how many wedges should you carry

How many wedges should you carry?

How can you optomise your wedge set-up? Equipment editor Hannah Holden takes a look


With space for just fourteen clubs in the bag, getting the split between different clubs is crucial to your success out on the golf course. There are loads of factors affecting how many wedges you should put in play, so let’s take a look…

What are the different types of wedges?

Firstly, what are the options when it comes to wedges? Typically golfers will have at least a pitching wedge included in their iron sets. This typically has between 45 and 50 degrees of loft. It is worth knowing what loft your pitching wedge is to help with gapping the rest of your bag.

After this, players will carry a gap wedge that generally has 50 to 54 degrees of loft; these are included in some iron sets and are known as utility wedges. Sand wedges come next and can be from 54-58°. Finally, lob wedges are the highest lofted wedges, with loft varying from 58 to 64 degrees!

You can have wedges that match your iron sets, such as the Ping G430 wedges below, or you can have what I would refer to as a specialist wedge. This would be something like a Vokey or a Ping Glide 4.0.

I would always recommend someone carries at least one specialist wedge. They are designed for more finesse shots around the green, and I also find the thinner structure, and sole makes it much easier to get out of bunkers with. They generally have a tighter grind on the sole, so it is easier to open up the face and hit high chip shots without worrying about thinning it off the front edge of the club.

What wedge shots do you want to play?

Firstly, you need to look at what you want to use your wedges for and how versatile each club may be. Do you want something that is mainly for chip shots? Do you want something really high lofted for bunker and flop shots? Or do you prefer to run the ball low? Will you be using your wedges for full shots, and what do you want the distance gapping to look like?

Viktor Hovland

Personally, my most lofted club is my starting point for sorting out my wedge set-up. I have used a 58° for a long time, so I feel very comfortable with this around the green and know I can hit all my short game shots with this.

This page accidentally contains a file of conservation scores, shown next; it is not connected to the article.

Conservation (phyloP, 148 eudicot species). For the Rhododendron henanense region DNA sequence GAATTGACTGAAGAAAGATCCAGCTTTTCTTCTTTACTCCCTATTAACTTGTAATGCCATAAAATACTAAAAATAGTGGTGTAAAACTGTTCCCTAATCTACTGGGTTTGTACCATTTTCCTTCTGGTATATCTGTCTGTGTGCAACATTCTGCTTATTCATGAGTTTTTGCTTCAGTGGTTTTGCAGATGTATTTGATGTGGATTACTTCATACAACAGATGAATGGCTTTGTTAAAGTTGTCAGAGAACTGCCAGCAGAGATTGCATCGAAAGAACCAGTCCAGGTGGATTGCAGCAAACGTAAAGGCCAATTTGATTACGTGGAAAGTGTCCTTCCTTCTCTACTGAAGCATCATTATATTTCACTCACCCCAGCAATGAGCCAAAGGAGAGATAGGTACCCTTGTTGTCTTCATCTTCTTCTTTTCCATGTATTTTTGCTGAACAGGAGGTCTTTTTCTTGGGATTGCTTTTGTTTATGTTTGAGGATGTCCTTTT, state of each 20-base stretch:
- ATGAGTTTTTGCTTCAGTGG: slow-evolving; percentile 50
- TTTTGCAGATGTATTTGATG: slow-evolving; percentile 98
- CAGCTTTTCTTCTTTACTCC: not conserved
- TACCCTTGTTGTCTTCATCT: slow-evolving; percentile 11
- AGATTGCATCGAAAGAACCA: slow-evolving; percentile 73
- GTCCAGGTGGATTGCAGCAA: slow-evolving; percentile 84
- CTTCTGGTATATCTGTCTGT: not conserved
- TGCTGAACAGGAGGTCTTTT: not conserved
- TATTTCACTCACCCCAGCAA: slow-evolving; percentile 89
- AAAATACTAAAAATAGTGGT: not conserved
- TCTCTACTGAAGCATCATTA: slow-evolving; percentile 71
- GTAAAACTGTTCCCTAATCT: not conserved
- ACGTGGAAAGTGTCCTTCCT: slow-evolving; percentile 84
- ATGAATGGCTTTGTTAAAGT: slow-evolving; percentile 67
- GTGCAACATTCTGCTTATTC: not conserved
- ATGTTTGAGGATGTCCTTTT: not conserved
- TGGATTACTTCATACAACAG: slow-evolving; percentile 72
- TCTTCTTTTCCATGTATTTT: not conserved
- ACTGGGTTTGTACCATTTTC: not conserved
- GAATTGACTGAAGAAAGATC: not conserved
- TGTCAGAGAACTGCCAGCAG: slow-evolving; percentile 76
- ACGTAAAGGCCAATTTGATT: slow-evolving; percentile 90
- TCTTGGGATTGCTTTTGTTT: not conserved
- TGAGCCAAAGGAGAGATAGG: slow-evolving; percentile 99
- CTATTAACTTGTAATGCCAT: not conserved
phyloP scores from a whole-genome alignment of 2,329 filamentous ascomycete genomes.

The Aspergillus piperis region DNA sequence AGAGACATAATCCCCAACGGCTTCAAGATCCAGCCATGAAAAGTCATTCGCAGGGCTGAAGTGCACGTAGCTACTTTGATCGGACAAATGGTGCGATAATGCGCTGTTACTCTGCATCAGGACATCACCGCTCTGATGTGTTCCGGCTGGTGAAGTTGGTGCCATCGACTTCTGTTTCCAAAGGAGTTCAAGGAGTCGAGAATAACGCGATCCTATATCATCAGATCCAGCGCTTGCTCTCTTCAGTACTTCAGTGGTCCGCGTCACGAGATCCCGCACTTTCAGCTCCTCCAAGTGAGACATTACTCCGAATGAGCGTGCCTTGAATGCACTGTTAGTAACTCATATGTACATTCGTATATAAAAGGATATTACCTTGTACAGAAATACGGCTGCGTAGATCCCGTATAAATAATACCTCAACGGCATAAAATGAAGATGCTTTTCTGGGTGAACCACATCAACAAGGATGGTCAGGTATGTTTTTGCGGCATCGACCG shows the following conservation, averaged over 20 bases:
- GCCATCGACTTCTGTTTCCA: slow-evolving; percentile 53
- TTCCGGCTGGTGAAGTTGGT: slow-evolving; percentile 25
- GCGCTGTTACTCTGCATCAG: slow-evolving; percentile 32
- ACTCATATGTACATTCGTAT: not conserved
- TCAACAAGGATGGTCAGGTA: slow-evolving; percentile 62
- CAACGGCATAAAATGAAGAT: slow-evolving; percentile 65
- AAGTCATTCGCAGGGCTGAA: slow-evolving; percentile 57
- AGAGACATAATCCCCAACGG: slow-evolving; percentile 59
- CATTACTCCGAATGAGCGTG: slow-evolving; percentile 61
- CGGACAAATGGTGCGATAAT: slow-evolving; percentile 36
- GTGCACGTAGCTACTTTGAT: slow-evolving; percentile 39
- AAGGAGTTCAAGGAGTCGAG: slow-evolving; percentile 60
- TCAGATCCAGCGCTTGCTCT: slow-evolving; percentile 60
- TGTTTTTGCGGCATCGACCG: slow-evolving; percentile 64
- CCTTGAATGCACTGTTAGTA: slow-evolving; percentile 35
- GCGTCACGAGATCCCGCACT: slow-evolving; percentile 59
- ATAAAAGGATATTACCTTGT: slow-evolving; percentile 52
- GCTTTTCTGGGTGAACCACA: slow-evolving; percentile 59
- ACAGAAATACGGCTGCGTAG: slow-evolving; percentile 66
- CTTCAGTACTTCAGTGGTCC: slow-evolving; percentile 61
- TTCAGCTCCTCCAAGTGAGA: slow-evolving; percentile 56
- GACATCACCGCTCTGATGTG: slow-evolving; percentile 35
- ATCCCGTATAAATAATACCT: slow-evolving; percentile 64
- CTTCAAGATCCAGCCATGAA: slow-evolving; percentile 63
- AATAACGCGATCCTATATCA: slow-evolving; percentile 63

If you don’t know what wedge you like to chip with, I would recommend trying a few out and seeing which you are most consistent with. Lob wedges or someone’s most lofted club generally vary between 56 and 60 degrees of loft. Lots of tour pros who play on faster greens opt for a 60-degree wedge; however, Tiger Woods uses just 56 degrees and still manages to hit all the shots.

How does the rest of your bag setup look?

From here, I will then build my wedge set up around this most lofted club and my pitching wedge carry distance.

My most lofted wedge carries 80 yards, and my pitching wedge carries 125 yards. That leaves me with a 45-yard gap to fill. Personally, I only really need two clubs to fill this gap. I also know I prefer hitting three-quarter shots with a smaller wedge than I do with a pitching wedge, so I will probably get a gap wedge that is fairly near in loft to my pitching wedge.

If you are a slower swing player, you may have a smaller gap between your pitching wedge and lob wedge in which case only one other wedge would be required.

If you are a high club head speed player, you may find your pitching wedge goes a lot further, and you need fewer clubs at the top of the bag. This would make space for you to have four specialist wedges as well as a pitching wedge.

how many wedges should you carry

It is also important to remember a 46-degree pitching wedge will fly further than a specialist 46° wedge due to the club head being smaller, and it is designed for precision rather than ball speed. So it is always best to try to hit each wedge loft on a launch monitor before purchasing to make sure the carry distances are perfect.

What wedge grind should you use?

When you are picking lofts, it is also worth looking at sole grinds and what might suit your game or golf course. The grind actually refers to the shaping of the sole of the club. Different amounts of material can be removed from the sole, heel and toe of the club to change how the leading edge sits and how it reacts through impact.

A fuller grind is best for wedges you hit full swings with, whereas you might want a more versatile grind on a wedge you chip with and want to use to open or close the face.

How many wedges do pros carry?

As with all equipment on tour, wedge setups vary from player to player. In general, all pros will carry a pitching wedge and three specialist wedges. Some players drop a club at the top of the bag to allow them to carry four specialist wedges. Rory McIlroy uses a 46°, 54° and 60° whereas Jordan Spieth uses a 46°, 52°, 56° and 60°.

Jordan Spieth

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